The Difference Between Ethics and Laws • Ethics • Socially accepted norms and behaviors • We don’t make fun of other people • We don’t swindle people out of money by tricking them. • Example of unethical : puppy mills? Conflicts of interest? • CAN get you sued! • Laws • Ethics that have agreed-upon penalties attached to them if violated. • Example of illegal: Enron debacle, HealthSouth affair
Types of Ethical Tests for Daily Decisions • Legal • Is there a law against the decision you are making? • Justice • Is your decision or action fair and equitable? • Is it balanced? • The Mama Test • How would I feel if my Mama found out about this? • How about if it were communicated in the news? • Does this just feel wrong??
Ethics in the Corporate World • P. 94: “People learn their standards and values from observing what others do, not hearing what they say. This is as true in business as it is at home.” • Employees watch others to determine what is socially acceptable. • Strong leaders know that their actions are being mimicked.
* * PAYING the PRICE(Legal Briefcase) • Enron: One executive is serving a 24 year sentence for accounting fraud while another will be released in October 2011. • Arthur Andersen:Convicted of tampering with witnesses, the company was dissolved and about 28,000 people lost their jobs. • Tyco International: Two executives stole $600 million from the company and are scheduled to be released from prison in 2030. • Adelphia Communication:Two executives were convicted of conspiracy, bank and securities fraud and given sentences of 15 and 20 years. • WorldCom: Former CEO was convicted of fraud, conspiracy and false filings and sentenced to 25 years. 4-5
Ethics in the Corporate World • Relationships at work should be based on trust, openness, integrity, honesty, and fairness. • Businesses should act ethically because: • Good reputation • Keep customers • Keep employees • Avoid lawsuits • Sleep at night! • “Overly ambitious goals can create an environment in which unethical actions… can occur.”
Ethics in the Corporate World • Compliance Codes of Ethics • Reinforced by penalties for violations • Negative reinforcement • Integrity-Based Codes of Ethics • Reinforced by cultural change and policies, appealing to everyone’s greater good • Positive reinforcement • Whistleblowing Roger Boisjoly, formerly of Morton Thiokol
How to Make Ethics Work at Your Company • There must be a code of ethics for the company. • Policies have to be communicated through training. • Policies have to be upheld. • Ethics have to be brought up in decision-making. • Employees need to be reminded that they are the ones protecting the company’s ethics.
Social Responsibility • Corporate Philanthropy • Giving money and company time to other causes • Social initiatives • The company decides to set up a program to help some cause (usually the program relates to what the company does) • Socially Responsible Practices and Policies • What types of things do you think companies can do to be more socially responsible other than the above?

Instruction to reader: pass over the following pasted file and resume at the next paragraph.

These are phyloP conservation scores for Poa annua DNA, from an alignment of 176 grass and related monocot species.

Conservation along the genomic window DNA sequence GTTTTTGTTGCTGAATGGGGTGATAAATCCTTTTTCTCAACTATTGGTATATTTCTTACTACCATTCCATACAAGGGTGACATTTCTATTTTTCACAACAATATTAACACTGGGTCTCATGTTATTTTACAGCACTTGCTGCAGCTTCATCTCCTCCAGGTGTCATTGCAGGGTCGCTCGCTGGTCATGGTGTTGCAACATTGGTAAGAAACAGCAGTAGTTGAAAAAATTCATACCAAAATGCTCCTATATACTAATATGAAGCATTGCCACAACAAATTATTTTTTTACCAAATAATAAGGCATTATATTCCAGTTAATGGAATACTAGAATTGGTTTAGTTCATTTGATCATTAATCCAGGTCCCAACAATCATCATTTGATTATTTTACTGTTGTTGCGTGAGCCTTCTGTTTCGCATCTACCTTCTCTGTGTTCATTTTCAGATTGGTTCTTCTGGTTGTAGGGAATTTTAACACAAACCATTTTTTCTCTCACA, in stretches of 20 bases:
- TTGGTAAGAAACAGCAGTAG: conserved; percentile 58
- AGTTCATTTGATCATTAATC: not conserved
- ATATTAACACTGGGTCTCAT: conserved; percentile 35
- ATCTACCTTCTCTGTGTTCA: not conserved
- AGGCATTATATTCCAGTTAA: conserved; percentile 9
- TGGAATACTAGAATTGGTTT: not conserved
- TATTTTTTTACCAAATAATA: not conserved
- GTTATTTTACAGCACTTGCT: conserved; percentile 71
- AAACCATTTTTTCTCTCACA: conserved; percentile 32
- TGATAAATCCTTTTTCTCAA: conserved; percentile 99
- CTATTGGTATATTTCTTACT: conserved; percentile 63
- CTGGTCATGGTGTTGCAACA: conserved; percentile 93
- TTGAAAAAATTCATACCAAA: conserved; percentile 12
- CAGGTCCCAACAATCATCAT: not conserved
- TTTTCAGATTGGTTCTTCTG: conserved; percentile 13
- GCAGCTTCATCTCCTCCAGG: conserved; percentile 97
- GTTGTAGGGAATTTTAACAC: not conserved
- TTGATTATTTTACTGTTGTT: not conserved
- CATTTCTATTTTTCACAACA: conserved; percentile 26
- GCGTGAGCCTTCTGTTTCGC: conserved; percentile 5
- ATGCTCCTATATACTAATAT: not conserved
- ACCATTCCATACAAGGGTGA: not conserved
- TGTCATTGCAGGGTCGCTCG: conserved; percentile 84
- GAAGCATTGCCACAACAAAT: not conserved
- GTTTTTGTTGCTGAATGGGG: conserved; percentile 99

Areas of Social Responsibility • Responsibility to Consumers • Keep them safe, give them information, hear their feedback • Responsibility to Investors • Keep them informed, be honest with them, try to build their wealth • Responsibility to Employees • Create jobs for them; make them contented • Responsibility to Community • Environmental impact, community welfare
Freidman or Smith? • Milton Freidman: • Social responsibility is too close to socialism. A business’s role is to enhance shareholder wealth. Giving that to society is not a business’s right. • Adam Smith: • Benevolence is the utmost responsibility. Self-interested pursuit of profit is wrong The invisible hand must churn the wealth around.
* Corporate Social Responsibility * LG5 To WHOM MUCH HAS BEEN GIVEN…America’s Charitable Giving ¾ of U.S. adults give no time in their community Source: Wall Street Journal, www.wsj.com, June 23, 2008. 4-12
Social Audit • A systematic process of evaluating the business’s effect on society, good and bad • Designed to meet the needs of each unique business • What types of things could be measured?
Ethics Legislation • Sarbanes-Oxley Act • All public corporations must have a way for employees to report unethical behavior anonymously AND to protect those people from retaliatory behavior from the company. • Regulation FD (SEC) • Corporations must tell everyone when substantive news happens, not just a chosen few. • Foreign Corrupt Practices Act • American businesspersons may not bribe foreign officials.
International Issues • Labor • Hours worked, fumes, health, child labor • Living wage as a new concept • Bribery • Socially accepted gift-giving or illegal? • Environmental Impact • Pollution, deforestation, mining • Global Imperialism • As U.S. companies expand, they take U.S. culture with them.
* International Ethics and Social Responsibility * LG6 GIVERS AROUND the WORLDShare of GDP Source: Forbes, www.forbes.com, March 24, 2008. 4-16